Welcome back to the Island of Utopia! Part I began the first installment of a three-article series commemorating the 500th Anniversary of the publishing of St. Thomas More’s classic book, Utopia. In Part I, the word “Utopia” was defined and several of the key geographic features of More’s fictional Island of Utopia were described. In Part II, we’ll delve into the some of the urban design characteristics of Utopian cities.
In the book, Thomas More tells the inhabitants’ story of passed-down knowledge that King Utopius (the Island’s namesake) is responsible for the original “platting” (or laying-out) of the cities in Utopia. More says, “King Utopius himself, even at the first beginning, appointed and drew-forth the platform of the city into the fashion and figure it hath now,” leaving the original design to “his [the king’s] posterity.” In other words, King Utopius platted the first and largest city, called Amaurote, allowing its design to be replicated by successive generations into a broad array of smaller cities spread throughout the island. Further on in the book we read that the platting took on political significance, as it involved dividing the city into four “quarters,” each headed by a Syphogrant (administrator), with one of the four Syphogrants elected by the people as Philarch, or mayor of the city.
The Capital City of Utopia
As mentioned, the largest city of Utopia is Amaurote, which also functions as the capital. Amaurote is built into the low-lying foothills of the highest mountain in Utopia, which lies in the center of the island. Amaurote is essentially a hillside city on sloping terrain that has upper and lower neighborhoods and districts. Thomas wrote that “the city standeth upon” the great mountain; and yet the city did not dominate the mountain since it would not in any way come close to encroaching upon its peak. From afar, sited at the mountain’s foothills, Amaurote would have appeared rather small and insignificant—in my view a shrewd urban design tactic for More, used to downplay the majesty of the city and present it as, quite paradoxically, a humbled place of power. This idea of “humbled power” is reminiscent of the modern Smart Growth movement, which seeks to preserve nature’s most valuable features while accommodating various kinds and scales of land development.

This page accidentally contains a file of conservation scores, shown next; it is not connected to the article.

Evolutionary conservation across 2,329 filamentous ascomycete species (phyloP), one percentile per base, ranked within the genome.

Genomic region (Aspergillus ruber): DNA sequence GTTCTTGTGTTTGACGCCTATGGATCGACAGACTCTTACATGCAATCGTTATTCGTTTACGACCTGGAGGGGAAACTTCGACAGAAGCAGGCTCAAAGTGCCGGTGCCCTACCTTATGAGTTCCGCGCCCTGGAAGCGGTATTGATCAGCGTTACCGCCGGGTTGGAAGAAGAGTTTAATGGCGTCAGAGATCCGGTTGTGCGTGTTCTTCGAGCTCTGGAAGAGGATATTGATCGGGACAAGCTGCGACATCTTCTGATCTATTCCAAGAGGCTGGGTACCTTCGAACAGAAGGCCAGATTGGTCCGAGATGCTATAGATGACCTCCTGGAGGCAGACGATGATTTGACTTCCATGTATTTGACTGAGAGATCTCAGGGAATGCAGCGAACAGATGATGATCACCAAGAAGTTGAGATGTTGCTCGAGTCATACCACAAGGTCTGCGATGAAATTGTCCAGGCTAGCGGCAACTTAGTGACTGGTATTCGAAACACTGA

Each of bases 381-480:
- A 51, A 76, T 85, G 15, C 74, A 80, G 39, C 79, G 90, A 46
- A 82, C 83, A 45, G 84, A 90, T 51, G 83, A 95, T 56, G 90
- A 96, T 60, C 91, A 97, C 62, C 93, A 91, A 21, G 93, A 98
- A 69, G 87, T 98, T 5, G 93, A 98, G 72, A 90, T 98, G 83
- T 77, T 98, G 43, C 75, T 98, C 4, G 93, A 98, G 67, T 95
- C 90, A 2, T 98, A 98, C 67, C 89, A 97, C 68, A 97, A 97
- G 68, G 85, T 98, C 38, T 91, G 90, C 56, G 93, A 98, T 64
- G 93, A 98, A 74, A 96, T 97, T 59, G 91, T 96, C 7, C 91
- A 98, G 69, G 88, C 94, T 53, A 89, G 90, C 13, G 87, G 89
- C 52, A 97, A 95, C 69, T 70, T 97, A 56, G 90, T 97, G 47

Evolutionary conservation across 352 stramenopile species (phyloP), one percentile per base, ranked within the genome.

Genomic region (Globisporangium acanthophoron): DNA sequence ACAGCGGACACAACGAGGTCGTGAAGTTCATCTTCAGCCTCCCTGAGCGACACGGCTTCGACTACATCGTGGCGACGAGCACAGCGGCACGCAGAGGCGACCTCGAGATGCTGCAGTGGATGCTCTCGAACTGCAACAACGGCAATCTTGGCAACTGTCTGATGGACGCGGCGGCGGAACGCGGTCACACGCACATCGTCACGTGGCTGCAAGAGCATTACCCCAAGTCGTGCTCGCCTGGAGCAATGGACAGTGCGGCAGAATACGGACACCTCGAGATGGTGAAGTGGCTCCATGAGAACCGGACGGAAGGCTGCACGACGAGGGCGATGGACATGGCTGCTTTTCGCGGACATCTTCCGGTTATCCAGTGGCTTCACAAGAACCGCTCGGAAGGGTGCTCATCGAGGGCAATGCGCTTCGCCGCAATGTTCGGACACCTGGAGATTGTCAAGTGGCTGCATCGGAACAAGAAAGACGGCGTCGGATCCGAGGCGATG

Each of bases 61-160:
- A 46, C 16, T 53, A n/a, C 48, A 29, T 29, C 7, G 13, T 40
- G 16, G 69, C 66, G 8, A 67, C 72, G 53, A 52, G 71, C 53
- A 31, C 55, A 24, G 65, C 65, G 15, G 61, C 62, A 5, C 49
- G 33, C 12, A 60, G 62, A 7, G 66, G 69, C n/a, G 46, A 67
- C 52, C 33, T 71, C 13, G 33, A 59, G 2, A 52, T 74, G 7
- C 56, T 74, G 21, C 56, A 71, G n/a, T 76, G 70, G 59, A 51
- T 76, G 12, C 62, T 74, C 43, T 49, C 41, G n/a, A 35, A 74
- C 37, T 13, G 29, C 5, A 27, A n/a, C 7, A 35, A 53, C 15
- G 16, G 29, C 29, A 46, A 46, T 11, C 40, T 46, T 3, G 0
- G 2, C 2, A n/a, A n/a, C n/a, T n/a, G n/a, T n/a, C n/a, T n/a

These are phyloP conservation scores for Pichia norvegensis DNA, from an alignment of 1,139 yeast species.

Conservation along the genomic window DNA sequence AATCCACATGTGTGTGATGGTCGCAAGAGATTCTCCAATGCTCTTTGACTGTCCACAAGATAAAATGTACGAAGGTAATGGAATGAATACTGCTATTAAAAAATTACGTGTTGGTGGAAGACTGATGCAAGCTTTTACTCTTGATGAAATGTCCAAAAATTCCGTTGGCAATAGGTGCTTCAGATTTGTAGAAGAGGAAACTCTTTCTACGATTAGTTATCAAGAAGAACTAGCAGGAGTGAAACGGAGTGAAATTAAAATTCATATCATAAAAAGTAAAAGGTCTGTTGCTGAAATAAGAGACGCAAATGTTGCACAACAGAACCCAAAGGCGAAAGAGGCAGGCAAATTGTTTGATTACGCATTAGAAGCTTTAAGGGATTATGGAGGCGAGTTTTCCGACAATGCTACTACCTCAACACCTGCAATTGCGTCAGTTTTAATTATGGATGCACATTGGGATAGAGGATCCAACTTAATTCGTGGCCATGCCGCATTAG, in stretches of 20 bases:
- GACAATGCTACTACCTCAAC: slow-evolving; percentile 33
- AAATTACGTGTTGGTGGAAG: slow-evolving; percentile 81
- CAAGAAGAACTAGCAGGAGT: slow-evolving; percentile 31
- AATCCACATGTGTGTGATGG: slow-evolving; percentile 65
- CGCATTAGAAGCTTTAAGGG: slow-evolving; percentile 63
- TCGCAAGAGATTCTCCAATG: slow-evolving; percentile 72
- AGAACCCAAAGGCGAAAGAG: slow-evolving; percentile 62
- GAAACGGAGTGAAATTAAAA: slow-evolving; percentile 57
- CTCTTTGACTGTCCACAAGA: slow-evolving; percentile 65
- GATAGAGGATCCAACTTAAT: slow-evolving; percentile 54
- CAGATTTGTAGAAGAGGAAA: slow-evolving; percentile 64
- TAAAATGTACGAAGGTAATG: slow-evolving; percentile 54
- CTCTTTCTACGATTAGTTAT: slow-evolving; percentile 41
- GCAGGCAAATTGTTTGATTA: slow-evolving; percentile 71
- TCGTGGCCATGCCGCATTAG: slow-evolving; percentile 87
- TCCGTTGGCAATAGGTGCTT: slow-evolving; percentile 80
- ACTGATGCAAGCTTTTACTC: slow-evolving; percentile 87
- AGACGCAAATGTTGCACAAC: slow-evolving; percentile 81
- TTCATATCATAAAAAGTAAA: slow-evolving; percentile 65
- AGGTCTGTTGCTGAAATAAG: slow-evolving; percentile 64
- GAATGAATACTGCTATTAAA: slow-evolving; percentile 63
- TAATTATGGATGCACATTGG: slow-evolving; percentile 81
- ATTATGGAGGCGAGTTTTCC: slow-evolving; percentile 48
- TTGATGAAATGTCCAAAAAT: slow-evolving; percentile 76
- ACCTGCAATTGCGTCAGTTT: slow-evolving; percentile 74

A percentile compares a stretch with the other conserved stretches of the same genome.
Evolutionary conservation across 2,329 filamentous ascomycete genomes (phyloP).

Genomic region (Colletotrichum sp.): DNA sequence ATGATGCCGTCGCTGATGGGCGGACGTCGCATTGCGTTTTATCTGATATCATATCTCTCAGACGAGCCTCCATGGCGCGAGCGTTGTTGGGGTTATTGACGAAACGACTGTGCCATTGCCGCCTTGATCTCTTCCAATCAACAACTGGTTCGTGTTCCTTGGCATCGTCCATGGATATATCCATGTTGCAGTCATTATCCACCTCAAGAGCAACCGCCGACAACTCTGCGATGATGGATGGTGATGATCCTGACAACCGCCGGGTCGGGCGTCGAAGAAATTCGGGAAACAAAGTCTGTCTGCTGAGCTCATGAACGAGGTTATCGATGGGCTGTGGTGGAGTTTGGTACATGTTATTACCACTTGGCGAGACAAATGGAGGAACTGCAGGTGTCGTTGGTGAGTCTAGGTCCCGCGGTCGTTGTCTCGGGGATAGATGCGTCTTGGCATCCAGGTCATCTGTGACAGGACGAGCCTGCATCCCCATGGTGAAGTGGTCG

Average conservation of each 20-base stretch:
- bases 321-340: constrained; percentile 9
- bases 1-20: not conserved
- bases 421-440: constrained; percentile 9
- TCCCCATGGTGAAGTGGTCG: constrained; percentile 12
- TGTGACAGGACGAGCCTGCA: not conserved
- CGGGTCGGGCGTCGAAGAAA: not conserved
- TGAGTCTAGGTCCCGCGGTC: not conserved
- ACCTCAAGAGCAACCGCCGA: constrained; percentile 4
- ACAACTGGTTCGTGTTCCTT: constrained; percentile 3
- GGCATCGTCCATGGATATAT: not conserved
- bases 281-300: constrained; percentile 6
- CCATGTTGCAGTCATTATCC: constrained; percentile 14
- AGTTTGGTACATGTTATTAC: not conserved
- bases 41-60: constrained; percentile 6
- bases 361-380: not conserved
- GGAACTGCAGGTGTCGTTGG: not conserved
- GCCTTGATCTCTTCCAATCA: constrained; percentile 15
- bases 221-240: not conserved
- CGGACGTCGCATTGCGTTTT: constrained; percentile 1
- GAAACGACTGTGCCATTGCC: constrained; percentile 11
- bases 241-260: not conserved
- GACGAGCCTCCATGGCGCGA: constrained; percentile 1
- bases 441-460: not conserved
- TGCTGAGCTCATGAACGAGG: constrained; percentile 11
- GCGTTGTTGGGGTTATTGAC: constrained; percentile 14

Fresh Water Supply
From where did the people of Amaurote receive their fresh water? Continuing on to the second part of the book, we learn that the greatest river in Utopia, Anyder, flows from a freshwater spring originating in the heights of Amaurote’s mountain and thus provides the fresh water supply for the capital city. As it runs down the center of the mountainside and passes through the city wall below, Anyder becomes “engineered,” channelized with brick, functioning as an urban canal like the L.A. River. (Of course, L.A.’s most beloved strip of concrete is not carrying potable water like Anyder but expediting stormwater runoff into the Pacific Ocean.) Still, More leaves no small detail unaccounted for. He tells us that as the main canal runs through the middle of the city, it is “conveyed down… in divers ways into the lower parts of the city.” For the dispersed districts within Amaurote where it is not practical for the brick canal system to provide river water, More describes how the canals “gather the rain water in great cisterns, which doeth them as good service.”
Streets, Housing and Social Life
Recall that in Part I, it was mentioned that all cities within Utopia had the same high level of quality, while still retaining distinctive characteristics. These characteristics were based on the location of the city within the Island, or else a particular function that the city performed, or both. In the book, Thomas More describes many city design features that encourage social relations. In my estimation, he well understood that the design of a city can greatly influence not just economic interactions but also social cohesion. All the cities of Utopia were designed along common principles to foster meaningful interaction that helped strengthen civic ties within the various communities.
Traversing a highway on approach to Amaurote, in the book, we read of a bridge over Anyder, “made not of piles or of timber, but of stonework with gorgeous and substantial arches.” We also read of Amaurote “encompassed about with a high and thick stone wall full of turrets and bulwarks.” These exterior elements of the city would certainly have made a lasting aesthetic impression on those entering or passing by from the outside. The closer one approached the city, the more its size and significance would have become apparent. The “humbling” effect that characterized the city from a far-off distance now gone as the city loomed evermore close and the surrounding mountain disappeared into the background of the vast landscape. In more dangerous times, high and strong walls would have been a sight of relief and even welcome for those coming in from long distances.